The Monteverdi Choir and English Baroque Soloists are renowned of their spectacular performances of Bach’s epic masterpiece, which they have toured extensively. During their last tour (in Munich, Frankfurt, Lucerne, Aix-en-Provence and Paris) there was a stampede for tickets and they performed every night in full houses, to spellbound audiences. This album is the culmination of the tour: it was recorded in an open session in London, and captures the special atmosphere of the concerts. It is presented in a 2-CD casebook and contains a booklet featuring original notes by John Eliot Gardiner translated in English, German and French.
Jean-Sébastien Bach est l'un des compositeurs les plus mystérieux de l'histoire de la musique. Comment une oeuvre aussi sublime a-t-elle pu jaillir d'un homme si ordinaire et si opaque ? John Eliot Gardiner a grandi sous le regard d'un des deux portraits authentiques de Bach, conservé dans la maison de ses parents où il avait été caché pendant la Seconde Guerre mondiale. …
Although conductors invariably include the six great motets of Bach (BWV225-230) in recordings of these works, they seldom if ever seem to agree which if any other of Bach's motets to perform with them. John Eliot Gardiner very sensibly goes for the lot, adding Sei Lob und Preis mit Ehren (BWV231) and the little-known Der Gerechte kommt um which does not even have the benefit of a Schmieder number. As well as these, Gardiner also includes two short pieces which belong, at least nominally, to the cantata category, BWV50 and BWV118. In the case of the latter there is much justification for doing so for it's a single movement choral piece in motet style written for a funeral in about 1736 and revised for a performance around 1740. Here we have what sounds to me like a compromise; in other words the horns, cornetto and sackbuts of the first version (possibly intended for an open air occasion), with the strings and woodwind of the second. This may be explained in the texts, none of which has been included with my review copy…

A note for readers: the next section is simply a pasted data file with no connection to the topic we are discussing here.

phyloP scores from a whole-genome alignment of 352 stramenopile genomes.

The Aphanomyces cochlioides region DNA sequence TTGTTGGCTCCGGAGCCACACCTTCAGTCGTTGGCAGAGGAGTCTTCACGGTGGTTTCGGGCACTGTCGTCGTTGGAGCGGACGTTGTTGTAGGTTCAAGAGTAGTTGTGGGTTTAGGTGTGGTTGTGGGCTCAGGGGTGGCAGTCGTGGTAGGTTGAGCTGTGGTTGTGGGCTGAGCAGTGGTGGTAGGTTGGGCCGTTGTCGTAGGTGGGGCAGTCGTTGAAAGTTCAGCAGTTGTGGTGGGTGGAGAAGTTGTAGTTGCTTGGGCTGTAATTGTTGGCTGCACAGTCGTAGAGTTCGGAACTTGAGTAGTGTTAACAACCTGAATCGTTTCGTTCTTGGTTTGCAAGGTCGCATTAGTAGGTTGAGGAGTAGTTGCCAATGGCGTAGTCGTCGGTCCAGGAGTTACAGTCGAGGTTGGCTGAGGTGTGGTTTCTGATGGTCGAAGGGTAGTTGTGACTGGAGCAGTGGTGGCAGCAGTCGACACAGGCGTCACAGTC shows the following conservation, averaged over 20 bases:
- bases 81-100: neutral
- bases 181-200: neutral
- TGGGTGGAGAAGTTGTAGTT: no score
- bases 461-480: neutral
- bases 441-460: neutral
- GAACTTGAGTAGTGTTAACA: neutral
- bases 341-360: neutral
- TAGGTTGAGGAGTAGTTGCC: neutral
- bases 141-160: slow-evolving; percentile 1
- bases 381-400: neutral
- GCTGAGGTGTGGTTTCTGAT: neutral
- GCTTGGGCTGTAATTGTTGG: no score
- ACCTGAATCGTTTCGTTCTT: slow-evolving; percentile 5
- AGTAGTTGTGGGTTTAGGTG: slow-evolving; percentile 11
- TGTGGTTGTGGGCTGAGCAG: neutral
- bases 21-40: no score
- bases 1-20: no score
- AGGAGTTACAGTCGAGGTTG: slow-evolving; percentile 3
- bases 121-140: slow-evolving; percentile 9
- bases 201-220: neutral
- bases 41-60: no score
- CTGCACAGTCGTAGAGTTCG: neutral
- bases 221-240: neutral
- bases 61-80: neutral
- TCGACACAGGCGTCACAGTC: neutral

A selection of Bach's secular smaller-scale choral and vocal works in the Suzuki BIS cantata cycle delights as much as the weightier ones have done.
Masaaki Suzuki is nearing the end of the excellent BIS cycle of all the Bach cantatas. Other complete current cycles of note are those by Ton Koopman on Challenge and John Eliot Gardiner on SDG. This is the only one on SACD although the disks can also be played in stereo on CD players and most computers. It's also a cycle using period instruments; Koopman's and Gardiner's do not.
This older Bach’s spare textures and bold chromatic effects make him a highly individual voice in this penitential but deeply moving music. Peter Harvey’s bass and Claire Wilkinson’s mezzo shine out from this “choir” of soloists, but Gardiner is the driving force.
SDG is proud to release a new recording of Bach's St John Passion. Previous releases have received phenomenal press coverage and tremendous reviews for performance, sound quality and packaging. Recorded in Königslutter in 2003, this two disc album features internationally acclaimed soloists, including Mark Padmore, Hanno Müller-Brachmann, Peter Harvey and Bernarda Fink.
Volume 23 of John Eliot Gardiner’s Cantata Pilgrimage edition is devoted to the first and second Sundays after Easter, with Cantatas 158, for Easter Tuesday, and 150, for an unspecified occasion, tossed in for good measure. No. 150 may have been Bach’s earliest cantata, probably composed during Bach’s stay in Arnstadt, which, incidentally, is where Gardiner’s pilgrims performed and recorded it. Gardiner hypothesizes that Bach might have composed it to show what he could do, and to counter the criticism that had come his way after his extended absence in Lübeck and the incident with the “unauthorized maiden” (apparently his fiancée, Maria Barbara) in the choir loft. Cantata 158, for solo bass, is one of Bach’s late cantatas.
This one features five lesser-known (to me anyway) cantatas, plus one motet, long attributed to Bach, but now known not to be by him. Again, we have the usual high-quality exploration of undeservedly forgotten repertoire, exquisite musical jewels being brought into the light again to shine. Gardiner offers fresh insight into these masterpieces, both in the performance and in his sleeve notes.